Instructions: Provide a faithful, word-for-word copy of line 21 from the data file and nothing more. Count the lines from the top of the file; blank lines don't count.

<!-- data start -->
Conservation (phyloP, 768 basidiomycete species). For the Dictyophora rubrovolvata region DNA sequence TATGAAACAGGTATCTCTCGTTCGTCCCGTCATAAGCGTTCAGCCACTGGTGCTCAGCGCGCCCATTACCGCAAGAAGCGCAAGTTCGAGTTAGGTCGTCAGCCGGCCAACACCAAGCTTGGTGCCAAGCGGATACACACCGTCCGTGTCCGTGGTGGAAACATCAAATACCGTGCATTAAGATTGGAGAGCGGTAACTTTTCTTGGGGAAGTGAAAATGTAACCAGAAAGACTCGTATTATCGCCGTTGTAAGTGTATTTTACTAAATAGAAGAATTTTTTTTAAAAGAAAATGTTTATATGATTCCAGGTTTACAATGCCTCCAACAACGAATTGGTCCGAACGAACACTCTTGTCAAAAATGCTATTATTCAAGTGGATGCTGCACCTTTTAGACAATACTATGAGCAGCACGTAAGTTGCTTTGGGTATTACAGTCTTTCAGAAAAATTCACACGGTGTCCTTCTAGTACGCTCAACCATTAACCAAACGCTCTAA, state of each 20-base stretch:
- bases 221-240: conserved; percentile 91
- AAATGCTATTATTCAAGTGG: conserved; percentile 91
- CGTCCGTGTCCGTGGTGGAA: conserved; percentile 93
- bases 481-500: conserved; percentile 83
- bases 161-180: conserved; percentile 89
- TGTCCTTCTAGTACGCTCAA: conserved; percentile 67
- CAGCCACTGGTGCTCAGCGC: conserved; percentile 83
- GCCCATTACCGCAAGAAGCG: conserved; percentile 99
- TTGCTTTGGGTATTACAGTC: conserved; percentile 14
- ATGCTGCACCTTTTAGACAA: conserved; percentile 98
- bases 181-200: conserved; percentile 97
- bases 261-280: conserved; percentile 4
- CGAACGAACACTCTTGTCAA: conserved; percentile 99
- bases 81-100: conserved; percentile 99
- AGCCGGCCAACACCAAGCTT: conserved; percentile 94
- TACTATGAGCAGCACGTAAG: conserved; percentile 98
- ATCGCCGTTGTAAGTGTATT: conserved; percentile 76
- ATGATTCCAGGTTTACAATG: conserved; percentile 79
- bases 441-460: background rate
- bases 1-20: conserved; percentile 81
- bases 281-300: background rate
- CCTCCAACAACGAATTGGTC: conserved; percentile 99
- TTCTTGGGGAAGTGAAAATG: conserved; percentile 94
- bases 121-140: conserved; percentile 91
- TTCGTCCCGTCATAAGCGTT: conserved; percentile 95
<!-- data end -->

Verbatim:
- bases 1-20: conserved; percentile 81